“Tonight feels like a board game co-designed by M.C Escher on a bender and Stephen King in a fever.”
This line, spoken by a cameo character in Slade House, is a cheeky way for author David Mitchell to draw attention to his own wacky imagination. Reading Mitchell’s latest novel is like falling down a dark rabbit hole and arriving, not in wonderland, but in a haunted fun house from which there is no escape.
Slade House is an obvious departure from Mitchell’s previous works. Cloud Atlas and Bone Clocks are longer and increasingly difficult to grasp. They are hard work for readers, and in comparison, Slade House has a simpler and more discerning storyline. It’s a quick read with a compelling plot, leaning on familiar themes from both the fantasy and horror genres.
Every nine years, Nick and Norah Greyer handpick victims and seduce them into Slade House, a large London estate that was supposedly hit by a German bomb and destroyed in 1940. Their victims do not always come willingly and so the house must alter in order to suit their needs. In one chapter the house is a raging teen party, in another it is a grand estate with a summer garden in full bloom.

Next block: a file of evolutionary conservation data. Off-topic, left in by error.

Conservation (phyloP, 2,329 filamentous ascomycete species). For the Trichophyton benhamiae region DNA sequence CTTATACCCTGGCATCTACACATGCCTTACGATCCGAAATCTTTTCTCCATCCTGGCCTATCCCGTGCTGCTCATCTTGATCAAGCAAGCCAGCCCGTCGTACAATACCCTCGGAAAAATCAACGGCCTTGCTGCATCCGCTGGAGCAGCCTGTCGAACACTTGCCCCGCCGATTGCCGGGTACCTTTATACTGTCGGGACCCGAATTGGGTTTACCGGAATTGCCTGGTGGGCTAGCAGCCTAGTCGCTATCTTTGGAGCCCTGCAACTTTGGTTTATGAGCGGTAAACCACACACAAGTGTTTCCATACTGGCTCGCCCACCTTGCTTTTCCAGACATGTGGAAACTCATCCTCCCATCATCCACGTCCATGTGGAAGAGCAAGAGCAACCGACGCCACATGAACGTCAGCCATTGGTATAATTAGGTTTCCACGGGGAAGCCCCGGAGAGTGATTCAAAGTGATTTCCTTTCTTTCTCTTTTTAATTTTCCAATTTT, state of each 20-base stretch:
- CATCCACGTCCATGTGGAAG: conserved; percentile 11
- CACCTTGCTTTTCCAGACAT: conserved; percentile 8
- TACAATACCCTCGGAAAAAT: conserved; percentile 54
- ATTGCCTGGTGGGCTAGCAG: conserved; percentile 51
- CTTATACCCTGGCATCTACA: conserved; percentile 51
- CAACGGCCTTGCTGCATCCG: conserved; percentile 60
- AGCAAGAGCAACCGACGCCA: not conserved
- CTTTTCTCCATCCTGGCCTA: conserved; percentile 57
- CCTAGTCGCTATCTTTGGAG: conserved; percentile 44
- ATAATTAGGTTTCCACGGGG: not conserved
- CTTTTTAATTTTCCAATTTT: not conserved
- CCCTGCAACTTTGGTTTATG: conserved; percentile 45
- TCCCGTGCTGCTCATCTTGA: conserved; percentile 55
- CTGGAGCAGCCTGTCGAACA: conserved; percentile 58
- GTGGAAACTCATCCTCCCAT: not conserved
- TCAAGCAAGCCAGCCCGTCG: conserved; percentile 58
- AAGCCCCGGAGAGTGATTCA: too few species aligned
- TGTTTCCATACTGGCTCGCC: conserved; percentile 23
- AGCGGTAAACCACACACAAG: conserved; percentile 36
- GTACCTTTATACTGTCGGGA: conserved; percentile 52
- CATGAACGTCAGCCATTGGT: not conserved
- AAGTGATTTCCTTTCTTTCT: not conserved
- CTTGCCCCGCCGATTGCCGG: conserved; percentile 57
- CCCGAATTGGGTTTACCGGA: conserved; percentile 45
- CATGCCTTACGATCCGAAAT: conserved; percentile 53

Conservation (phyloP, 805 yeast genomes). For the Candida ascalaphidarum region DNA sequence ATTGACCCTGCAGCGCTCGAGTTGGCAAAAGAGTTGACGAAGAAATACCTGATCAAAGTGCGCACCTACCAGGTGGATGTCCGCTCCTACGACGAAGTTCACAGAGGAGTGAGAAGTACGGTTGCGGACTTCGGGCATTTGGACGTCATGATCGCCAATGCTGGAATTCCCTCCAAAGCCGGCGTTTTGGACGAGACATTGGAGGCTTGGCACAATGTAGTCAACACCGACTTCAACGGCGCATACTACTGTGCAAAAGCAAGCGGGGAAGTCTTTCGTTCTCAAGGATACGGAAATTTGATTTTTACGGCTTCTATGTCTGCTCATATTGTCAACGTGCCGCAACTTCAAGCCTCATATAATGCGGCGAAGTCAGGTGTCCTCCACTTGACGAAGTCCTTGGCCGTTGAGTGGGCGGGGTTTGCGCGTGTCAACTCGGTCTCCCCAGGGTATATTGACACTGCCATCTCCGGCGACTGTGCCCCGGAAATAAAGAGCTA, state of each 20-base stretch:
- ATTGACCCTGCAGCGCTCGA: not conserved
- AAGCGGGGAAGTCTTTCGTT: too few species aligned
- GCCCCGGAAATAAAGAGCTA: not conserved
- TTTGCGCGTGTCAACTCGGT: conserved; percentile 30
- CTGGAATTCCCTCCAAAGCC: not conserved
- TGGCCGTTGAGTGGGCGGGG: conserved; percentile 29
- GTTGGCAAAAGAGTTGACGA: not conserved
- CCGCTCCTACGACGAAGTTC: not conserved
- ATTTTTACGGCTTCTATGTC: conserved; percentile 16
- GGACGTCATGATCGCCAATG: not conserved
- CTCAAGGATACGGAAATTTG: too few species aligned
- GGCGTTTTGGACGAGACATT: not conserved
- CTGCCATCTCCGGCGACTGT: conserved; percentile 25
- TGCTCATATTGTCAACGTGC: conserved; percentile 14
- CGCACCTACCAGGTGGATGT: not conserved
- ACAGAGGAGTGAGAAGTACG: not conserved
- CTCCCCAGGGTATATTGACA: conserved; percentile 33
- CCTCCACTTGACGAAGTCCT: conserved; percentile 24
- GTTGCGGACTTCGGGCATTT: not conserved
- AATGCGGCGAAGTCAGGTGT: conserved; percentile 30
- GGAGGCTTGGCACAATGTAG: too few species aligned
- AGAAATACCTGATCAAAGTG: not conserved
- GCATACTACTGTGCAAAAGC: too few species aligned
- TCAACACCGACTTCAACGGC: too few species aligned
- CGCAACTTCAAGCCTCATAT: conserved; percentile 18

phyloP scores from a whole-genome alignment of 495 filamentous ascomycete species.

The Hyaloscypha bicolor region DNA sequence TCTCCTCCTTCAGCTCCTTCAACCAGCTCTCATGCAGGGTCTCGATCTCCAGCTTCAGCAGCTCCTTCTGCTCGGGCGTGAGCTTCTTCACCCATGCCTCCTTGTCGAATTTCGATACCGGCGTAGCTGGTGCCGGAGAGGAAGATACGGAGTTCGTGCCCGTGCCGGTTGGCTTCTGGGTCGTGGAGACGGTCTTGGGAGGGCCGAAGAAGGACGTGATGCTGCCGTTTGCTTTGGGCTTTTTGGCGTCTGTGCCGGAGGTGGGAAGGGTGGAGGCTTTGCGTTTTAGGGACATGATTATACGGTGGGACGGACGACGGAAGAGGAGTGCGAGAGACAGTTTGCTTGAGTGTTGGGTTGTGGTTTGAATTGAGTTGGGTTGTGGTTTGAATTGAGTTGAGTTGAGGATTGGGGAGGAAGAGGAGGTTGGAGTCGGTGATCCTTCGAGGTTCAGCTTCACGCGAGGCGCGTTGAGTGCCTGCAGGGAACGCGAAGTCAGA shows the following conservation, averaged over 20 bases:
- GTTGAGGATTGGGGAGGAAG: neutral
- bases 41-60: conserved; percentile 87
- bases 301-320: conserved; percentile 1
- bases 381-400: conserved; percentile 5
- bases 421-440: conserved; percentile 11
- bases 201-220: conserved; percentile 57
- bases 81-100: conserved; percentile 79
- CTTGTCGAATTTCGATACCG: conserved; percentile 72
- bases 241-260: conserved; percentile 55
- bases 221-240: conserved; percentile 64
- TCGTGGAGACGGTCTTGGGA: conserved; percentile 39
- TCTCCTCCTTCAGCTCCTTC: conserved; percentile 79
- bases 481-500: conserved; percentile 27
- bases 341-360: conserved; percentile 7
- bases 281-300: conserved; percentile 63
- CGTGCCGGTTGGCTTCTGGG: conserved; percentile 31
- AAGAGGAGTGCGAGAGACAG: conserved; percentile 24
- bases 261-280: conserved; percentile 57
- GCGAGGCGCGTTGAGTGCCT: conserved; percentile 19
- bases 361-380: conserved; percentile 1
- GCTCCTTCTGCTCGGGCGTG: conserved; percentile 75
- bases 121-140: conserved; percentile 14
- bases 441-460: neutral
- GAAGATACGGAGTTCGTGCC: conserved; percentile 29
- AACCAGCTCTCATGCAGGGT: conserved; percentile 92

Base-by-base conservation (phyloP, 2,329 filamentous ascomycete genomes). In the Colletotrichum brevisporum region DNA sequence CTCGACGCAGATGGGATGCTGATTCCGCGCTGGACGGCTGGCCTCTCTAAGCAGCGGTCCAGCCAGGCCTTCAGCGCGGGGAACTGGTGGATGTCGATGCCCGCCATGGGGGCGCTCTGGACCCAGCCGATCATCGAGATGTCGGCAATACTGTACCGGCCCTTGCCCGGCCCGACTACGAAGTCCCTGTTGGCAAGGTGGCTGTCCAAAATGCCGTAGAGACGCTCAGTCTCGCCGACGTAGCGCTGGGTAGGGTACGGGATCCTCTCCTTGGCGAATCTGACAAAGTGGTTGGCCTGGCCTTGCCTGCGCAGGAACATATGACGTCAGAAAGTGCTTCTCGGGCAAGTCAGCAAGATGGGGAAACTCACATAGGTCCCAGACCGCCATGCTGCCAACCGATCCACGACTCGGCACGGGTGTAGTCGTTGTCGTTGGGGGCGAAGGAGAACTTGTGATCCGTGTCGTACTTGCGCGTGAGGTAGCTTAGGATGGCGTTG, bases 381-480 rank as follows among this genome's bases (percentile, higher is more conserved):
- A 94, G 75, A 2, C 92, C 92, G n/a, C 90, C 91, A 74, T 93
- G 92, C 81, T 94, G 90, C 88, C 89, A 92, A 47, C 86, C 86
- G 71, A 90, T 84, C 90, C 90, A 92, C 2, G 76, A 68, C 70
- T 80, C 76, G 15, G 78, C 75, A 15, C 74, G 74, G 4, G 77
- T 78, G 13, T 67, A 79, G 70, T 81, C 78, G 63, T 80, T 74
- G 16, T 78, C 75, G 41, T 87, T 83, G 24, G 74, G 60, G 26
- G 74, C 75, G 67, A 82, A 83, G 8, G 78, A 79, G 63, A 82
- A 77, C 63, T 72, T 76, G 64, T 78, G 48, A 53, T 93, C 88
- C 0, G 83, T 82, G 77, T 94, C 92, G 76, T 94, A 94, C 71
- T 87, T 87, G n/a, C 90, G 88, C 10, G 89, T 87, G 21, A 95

Mitchell has created an assortment of oddball characters; from plump teen Sally Timms who is trying futilely to impress a boy in her university paranormal society, to the chauvinistic Detective Inspector Edmunds who is half-heartedly investigating Slade House, and then there is single mother Rita and her son Nathan Bishop who disappear in 1979. Seemingly with nothing in common, all possess a special and rare quality, unseen and unknown to them, which makes them valuable pawns in Norah and Jonah’s dark plans.
Despite a brilliant beginning the story suffers towards the finish from over-explanation to prop it up. Mitchell works overtime to ensure each loose end is tied, thus breaking his own spell and the reader becomes aware that they are reading a story rather than becoming lost in it.